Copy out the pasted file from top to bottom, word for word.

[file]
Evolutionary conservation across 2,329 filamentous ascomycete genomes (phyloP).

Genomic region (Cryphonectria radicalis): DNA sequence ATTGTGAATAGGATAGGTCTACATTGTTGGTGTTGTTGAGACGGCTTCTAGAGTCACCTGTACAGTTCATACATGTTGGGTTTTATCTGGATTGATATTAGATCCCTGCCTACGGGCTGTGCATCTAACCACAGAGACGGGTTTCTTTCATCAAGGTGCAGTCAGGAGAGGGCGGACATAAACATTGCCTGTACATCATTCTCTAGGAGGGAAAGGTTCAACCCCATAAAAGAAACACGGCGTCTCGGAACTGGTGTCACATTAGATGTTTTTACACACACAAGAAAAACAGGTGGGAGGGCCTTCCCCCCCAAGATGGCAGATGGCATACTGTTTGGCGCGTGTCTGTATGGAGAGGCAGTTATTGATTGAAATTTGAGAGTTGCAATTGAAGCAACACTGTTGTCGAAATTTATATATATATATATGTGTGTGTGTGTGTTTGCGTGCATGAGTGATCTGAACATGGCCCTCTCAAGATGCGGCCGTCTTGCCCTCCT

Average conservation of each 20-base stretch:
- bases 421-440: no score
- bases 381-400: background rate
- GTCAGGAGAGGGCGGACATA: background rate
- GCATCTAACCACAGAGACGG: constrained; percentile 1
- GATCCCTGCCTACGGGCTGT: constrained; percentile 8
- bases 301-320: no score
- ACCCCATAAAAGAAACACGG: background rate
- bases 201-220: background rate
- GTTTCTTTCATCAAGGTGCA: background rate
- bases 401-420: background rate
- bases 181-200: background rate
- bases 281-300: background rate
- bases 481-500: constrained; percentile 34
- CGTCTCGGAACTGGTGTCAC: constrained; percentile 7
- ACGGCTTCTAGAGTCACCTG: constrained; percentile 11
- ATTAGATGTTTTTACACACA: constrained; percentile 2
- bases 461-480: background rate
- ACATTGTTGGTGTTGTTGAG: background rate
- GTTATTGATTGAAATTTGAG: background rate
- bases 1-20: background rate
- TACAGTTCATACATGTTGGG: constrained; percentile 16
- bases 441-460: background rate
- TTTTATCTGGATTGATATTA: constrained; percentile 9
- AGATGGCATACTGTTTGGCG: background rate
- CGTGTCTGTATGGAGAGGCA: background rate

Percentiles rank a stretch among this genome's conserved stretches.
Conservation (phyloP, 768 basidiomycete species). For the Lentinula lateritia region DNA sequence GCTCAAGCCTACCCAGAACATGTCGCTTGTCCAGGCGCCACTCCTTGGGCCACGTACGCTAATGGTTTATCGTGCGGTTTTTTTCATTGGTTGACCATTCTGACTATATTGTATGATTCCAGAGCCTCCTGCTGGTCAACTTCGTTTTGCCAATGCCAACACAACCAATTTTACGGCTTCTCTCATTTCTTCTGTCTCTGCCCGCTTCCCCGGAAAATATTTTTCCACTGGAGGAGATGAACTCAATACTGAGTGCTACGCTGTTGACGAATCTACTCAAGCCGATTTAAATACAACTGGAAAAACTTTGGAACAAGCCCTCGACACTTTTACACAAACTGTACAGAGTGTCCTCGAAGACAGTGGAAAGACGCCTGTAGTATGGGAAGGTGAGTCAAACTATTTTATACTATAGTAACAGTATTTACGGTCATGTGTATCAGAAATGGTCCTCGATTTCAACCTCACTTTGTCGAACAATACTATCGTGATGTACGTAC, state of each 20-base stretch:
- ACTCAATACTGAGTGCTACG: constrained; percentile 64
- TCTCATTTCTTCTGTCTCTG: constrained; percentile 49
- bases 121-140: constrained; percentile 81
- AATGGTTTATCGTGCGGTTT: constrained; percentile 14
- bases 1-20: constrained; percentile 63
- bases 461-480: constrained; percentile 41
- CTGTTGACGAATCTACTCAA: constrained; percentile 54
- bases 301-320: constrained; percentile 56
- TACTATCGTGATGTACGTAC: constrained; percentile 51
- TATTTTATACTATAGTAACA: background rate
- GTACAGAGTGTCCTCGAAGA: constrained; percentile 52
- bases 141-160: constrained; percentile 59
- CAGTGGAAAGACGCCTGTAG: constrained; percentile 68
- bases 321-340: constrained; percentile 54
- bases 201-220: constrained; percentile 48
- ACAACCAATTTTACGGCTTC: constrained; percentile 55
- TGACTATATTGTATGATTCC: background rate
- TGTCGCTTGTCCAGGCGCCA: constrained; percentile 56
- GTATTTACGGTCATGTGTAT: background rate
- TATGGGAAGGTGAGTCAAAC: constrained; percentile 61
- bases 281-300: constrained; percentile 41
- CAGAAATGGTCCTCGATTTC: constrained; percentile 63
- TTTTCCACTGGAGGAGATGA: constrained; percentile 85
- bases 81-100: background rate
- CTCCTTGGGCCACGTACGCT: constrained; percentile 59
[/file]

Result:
Evolutionary conservation across 2,329 filamentous ascomycete genomes (phyloP).

Genomic region (Cryphonectria radicalis): DNA sequence ATTGTGAATAGGATAGGTCTACATTGTTGGTGTTGTTGAGACGGCTTCTAGAGTCACCTGTACAGTTCATACATGTTGGGTTTTATCTGGATTGATATTAGATCCCTGCCTACGGGCTGTGCATCTAACCACAGAGACGGGTTTCTTTCATCAAGGTGCAGTCAGGAGAGGGCGGACATAAACATTGCCTGTACATCATTCTCTAGGAGGGAAAGGTTCAACCCCATAAAAGAAACACGGCGTCTCGGAACTGGTGTCACATTAGATGTTTTTACACACACAAGAAAAACAGGTGGGAGGGCCTTCCCCCCCAAGATGGCAGATGGCATACTGTTTGGCGCGTGTCTGTATGGAGAGGCAGTTATTGATTGAAATTTGAGAGTTGCAATTGAAGCAACACTGTTGTCGAAATTTATATATATATATATGTGTGTGTGTGTGTTTGCGTGCATGAGTGATCTGAACATGGCCCTCTCAAGATGCGGCCGTCTTGCCCTCCT

Average conservation of each 20-base stretch:
- bases 421-440: no score
- bases 381-400: background rate
- GTCAGGAGAGGGCGGACATA: background rate
- GCATCTAACCACAGAGACGG: constrained; percentile 1
- GATCCCTGCCTACGGGCTGT: constrained; percentile 8
- bases 301-320: no score
- ACCCCATAAAAGAAACACGG: background rate
- bases 201-220: background rate
- GTTTCTTTCATCAAGGTGCA: background rate
- bases 401-420: background rate
- bases 181-200: background rate
- bases 281-300: background rate
- bases 481-500: constrained; percentile 34
- CGTCTCGGAACTGGTGTCAC: constrained; percentile 7
- ACGGCTTCTAGAGTCACCTG: constrained; percentile 11
- ATTAGATGTTTTTACACACA: constrained; percentile 2
- bases 461-480: background rate
- ACATTGTTGGTGTTGTTGAG: background rate
- GTTATTGATTGAAATTTGAG: background rate
- bases 1-20: background rate
- TACAGTTCATACATGTTGGG: constrained; percentile 16
- bases 441-460: background rate
- TTTTATCTGGATTGATATTA: constrained; percentile 9
- AGATGGCATACTGTTTGGCG: background rate
- CGTGTCTGTATGGAGAGGCA: background rate

Percentiles rank a stretch among this genome's conserved stretches.
Conservation (phyloP, 768 basidiomycete species). For the Lentinula lateritia region DNA sequence GCTCAAGCCTACCCAGAACATGTCGCTTGTCCAGGCGCCACTCCTTGGGCCACGTACGCTAATGGTTTATCGTGCGGTTTTTTTCATTGGTTGACCATTCTGACTATATTGTATGATTCCAGAGCCTCCTGCTGGTCAACTTCGTTTTGCCAATGCCAACACAACCAATTTTACGGCTTCTCTCATTTCTTCTGTCTCTGCCCGCTTCCCCGGAAAATATTTTTCCACTGGAGGAGATGAACTCAATACTGAGTGCTACGCTGTTGACGAATCTACTCAAGCCGATTTAAATACAACTGGAAAAACTTTGGAACAAGCCCTCGACACTTTTACACAAACTGTACAGAGTGTCCTCGAAGACAGTGGAAAGACGCCTGTAGTATGGGAAGGTGAGTCAAACTATTTTATACTATAGTAACAGTATTTACGGTCATGTGTATCAGAAATGGTCCTCGATTTCAACCTCACTTTGTCGAACAATACTATCGTGATGTACGTAC, state of each 20-base stretch:
- ACTCAATACTGAGTGCTACG: constrained; percentile 64
- TCTCATTTCTTCTGTCTCTG: constrained; percentile 49
- bases 121-140: constrained; percentile 81
- AATGGTTTATCGTGCGGTTT: constrained; percentile 14
- bases 1-20: constrained; percentile 63
- bases 461-480: constrained; percentile 41
- CTGTTGACGAATCTACTCAA: constrained; percentile 54
- bases 301-320: constrained; percentile 56
- TACTATCGTGATGTACGTAC: constrained; percentile 51
- TATTTTATACTATAGTAACA: background rate
- GTACAGAGTGTCCTCGAAGA: constrained; percentile 52
- bases 141-160: constrained; percentile 59
- CAGTGGAAAGACGCCTGTAG: constrained; percentile 68
- bases 321-340: constrained; percentile 54
- bases 201-220: constrained; percentile 48
- ACAACCAATTTTACGGCTTC: constrained; percentile 55
- TGACTATATTGTATGATTCC: background rate
- TGTCGCTTGTCCAGGCGCCA: constrained; percentile 56
- GTATTTACGGTCATGTGTAT: background rate
- TATGGGAAGGTGAGTCAAAC: constrained; percentile 61
- bases 281-300: constrained; percentile 41
- CAGAAATGGTCCTCGATTTC: constrained; percentile 63
- TTTTCCACTGGAGGAGATGA: constrained; percentile 85
- bases 81-100: background rate
- CTCCTTGGGCCACGTACGCT: constrained; percentile 59